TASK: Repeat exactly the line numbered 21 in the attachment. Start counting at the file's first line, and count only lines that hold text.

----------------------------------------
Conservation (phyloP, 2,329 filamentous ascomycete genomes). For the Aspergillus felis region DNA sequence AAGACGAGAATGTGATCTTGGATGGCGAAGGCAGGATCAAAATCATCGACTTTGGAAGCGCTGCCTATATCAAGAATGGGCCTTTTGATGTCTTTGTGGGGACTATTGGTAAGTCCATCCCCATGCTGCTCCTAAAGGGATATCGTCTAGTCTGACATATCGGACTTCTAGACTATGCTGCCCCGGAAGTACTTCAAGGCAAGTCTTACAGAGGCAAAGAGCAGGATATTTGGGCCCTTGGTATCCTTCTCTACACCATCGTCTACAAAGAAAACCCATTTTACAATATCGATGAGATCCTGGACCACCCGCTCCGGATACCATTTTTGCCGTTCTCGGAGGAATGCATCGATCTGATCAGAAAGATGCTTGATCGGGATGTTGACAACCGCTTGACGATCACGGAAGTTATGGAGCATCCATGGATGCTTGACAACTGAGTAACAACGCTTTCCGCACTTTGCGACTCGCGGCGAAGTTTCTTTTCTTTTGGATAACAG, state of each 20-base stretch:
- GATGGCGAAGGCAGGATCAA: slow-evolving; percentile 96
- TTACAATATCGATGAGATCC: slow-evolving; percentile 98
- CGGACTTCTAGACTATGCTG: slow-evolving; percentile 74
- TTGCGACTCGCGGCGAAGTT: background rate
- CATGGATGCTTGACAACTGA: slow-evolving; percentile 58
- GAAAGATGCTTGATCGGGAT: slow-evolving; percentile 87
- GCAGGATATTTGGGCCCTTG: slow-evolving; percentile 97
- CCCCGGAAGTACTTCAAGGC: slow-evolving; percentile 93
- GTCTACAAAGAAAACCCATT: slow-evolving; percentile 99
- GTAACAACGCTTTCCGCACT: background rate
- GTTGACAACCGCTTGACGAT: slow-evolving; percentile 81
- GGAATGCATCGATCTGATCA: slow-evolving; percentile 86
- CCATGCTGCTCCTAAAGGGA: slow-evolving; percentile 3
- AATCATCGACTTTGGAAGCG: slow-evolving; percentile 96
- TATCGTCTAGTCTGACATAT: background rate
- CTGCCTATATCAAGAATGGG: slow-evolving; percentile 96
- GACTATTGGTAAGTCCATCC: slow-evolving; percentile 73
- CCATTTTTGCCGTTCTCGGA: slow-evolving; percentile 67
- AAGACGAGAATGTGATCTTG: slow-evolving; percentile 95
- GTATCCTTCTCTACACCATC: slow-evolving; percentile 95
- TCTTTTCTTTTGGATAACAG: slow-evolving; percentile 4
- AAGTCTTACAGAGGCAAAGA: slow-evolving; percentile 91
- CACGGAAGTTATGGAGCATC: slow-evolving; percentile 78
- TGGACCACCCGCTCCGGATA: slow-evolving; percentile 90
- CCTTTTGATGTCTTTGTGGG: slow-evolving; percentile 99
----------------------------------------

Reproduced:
- GTATCCTTCTCTACACCATC: slow-evolving; percentile 95